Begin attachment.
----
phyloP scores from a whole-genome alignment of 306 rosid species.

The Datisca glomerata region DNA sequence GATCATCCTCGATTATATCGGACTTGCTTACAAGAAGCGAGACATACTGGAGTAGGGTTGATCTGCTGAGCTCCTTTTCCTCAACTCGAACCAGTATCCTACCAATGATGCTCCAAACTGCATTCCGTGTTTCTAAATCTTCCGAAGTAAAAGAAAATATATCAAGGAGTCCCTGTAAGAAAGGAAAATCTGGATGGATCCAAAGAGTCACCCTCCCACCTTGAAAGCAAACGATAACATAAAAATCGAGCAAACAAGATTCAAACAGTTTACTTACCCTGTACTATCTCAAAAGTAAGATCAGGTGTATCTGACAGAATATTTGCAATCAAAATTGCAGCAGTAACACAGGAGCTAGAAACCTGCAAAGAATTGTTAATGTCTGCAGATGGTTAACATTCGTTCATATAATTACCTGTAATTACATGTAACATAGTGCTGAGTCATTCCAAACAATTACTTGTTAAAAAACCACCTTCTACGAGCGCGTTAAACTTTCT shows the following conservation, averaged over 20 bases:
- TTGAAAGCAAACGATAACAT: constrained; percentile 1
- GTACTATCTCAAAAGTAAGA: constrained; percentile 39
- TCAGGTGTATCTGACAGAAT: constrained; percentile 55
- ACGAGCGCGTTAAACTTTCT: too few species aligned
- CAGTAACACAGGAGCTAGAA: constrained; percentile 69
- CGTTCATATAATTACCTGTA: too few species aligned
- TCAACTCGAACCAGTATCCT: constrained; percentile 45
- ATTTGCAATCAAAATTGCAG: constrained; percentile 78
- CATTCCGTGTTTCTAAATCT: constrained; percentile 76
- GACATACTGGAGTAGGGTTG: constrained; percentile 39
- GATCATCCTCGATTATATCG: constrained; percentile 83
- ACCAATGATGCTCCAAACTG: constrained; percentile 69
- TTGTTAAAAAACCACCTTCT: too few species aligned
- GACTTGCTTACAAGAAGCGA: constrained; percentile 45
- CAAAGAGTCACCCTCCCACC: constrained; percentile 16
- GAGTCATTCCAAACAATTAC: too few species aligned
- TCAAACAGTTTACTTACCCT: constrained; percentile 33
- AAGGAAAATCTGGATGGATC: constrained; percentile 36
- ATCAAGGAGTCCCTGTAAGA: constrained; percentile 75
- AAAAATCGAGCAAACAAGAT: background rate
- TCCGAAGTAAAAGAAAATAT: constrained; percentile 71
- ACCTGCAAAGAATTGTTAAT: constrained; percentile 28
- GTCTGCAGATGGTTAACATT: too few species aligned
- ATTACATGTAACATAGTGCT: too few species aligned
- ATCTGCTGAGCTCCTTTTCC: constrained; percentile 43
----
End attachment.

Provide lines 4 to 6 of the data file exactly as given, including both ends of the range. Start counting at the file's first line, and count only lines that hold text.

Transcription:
- GTACTATCTCAAAAGTAAGA: constrained; percentile 39
- TCAGGTGTATCTGACAGAAT: constrained; percentile 55
- ACGAGCGCGTTAAACTTTCT: too few species aligned